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Travel & Tourism . Tourist Guide to the Country

Finland History and Culture




History

Finland's traces of human settlement date back to the thaw of the last Ice Age some 10,000 years ago. The Finns' ancestors seem to have dominated half of northern Russia before arriving on the north of the Baltic coast well before the Christian era.
By the end of the Viking Age, Swedish traders and chieftains had extended their interests throughout the Baltic region. Over the centuries, Finland has sat precariously between the Protestant Swedish empire and Eastern Orthodox Russia. For seven centuries, from the 12th century until 1809, it was part of Sweden.

Finland was blighted by constant battles with Russia, and severe famines. From 1696-97, famine killed a third of all Finns. The 1700s were punctuated by bitter wars against Russia, culminating in the eventual loss of Finland to Russia in 1809.
With nationalism beginning to surge during the latter half of the 19th century, Finland gained greater autonomy as a Grand Duchy, though new oppression and Russification followed, making Finns emotionally ripe for independence.

The downfall of the tsar of Russia, and the Communist revolution in 1917, made it possible for the Finnish senate to declare independence on 6 December 1917.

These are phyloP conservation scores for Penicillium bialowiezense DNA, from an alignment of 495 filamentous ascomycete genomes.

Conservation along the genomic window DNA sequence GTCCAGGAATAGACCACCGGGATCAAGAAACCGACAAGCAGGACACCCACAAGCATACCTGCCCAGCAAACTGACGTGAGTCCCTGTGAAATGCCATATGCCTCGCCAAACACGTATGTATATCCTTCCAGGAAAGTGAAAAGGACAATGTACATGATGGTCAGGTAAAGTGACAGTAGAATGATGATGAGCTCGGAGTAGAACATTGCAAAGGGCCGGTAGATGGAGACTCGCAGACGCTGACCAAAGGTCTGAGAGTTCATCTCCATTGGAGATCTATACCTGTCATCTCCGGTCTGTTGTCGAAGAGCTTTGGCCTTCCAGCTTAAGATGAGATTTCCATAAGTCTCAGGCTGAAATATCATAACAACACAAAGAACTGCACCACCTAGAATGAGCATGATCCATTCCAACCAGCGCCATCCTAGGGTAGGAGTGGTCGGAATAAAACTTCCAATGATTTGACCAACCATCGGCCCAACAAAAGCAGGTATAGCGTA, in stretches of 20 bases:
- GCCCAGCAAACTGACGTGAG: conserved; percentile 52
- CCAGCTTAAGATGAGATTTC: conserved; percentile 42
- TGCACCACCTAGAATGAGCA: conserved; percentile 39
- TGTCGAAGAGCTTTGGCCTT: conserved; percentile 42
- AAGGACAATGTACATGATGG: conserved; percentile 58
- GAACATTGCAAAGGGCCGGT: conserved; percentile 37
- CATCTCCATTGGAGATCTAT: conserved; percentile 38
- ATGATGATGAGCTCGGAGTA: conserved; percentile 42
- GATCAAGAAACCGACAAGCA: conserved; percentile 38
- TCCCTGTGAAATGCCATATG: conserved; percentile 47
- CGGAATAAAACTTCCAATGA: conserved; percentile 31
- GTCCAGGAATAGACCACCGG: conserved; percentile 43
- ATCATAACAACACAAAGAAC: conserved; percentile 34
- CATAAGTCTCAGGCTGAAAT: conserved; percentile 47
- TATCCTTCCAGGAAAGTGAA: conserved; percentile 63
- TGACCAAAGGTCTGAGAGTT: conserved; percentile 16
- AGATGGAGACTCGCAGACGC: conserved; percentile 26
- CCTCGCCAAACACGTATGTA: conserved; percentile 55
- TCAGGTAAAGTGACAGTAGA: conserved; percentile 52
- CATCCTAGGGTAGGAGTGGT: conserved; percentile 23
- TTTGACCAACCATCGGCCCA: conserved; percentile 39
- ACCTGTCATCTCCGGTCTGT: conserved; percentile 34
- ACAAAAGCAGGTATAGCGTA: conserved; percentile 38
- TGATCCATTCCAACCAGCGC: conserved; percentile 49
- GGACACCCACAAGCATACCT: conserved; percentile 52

Demoralising internal violence flared up, with Russian-supported 'Reds' clashing with nationalist 'Whites' who took the German state as their model. During 108 days of a bloody civil war, approximately 30,000 Finns were killed by their fellow citizens. Although the Whites were victorious, Germany's weakened position after WWI discredited it as a political model and relations with the Soviet Union were soon normalised.


Culture
After the conquest of the Finnish tribes by Sweden beginning in the 12th century (see History, below), the indigenous culture was to a great extent dominated by Swedish influences, which endure to the present.
Among the peasants, traditional epic poems continued to be sung to the accompaniment of the zitherlike kantele, and wood carvings and rugs were still decorated with the traditional polychromy and spiral, swastika (an ancient symbol), and similar simple, geometric designs.

Among the educated, however, Swedish culture predominated. Swedish was spoken and, with rare exceptions, was the language of literature. Because the styles of Swedish art and architecture were largely derivative, many Finnish buildings and works of art reflected Italian, Flemish, German, and other European influences.
In the 19th century, however, educated Finns began to revive the folk traditions of their country. At the same time, a national literature in the Finnish language emerged, and Finnish styles appeared increasingly in art and architecture. The sauna, a steam bath produced by pouring water over heated rocks, is a Finnish invention.


 

Acknowledgements: ASIATRAVELMART.COM








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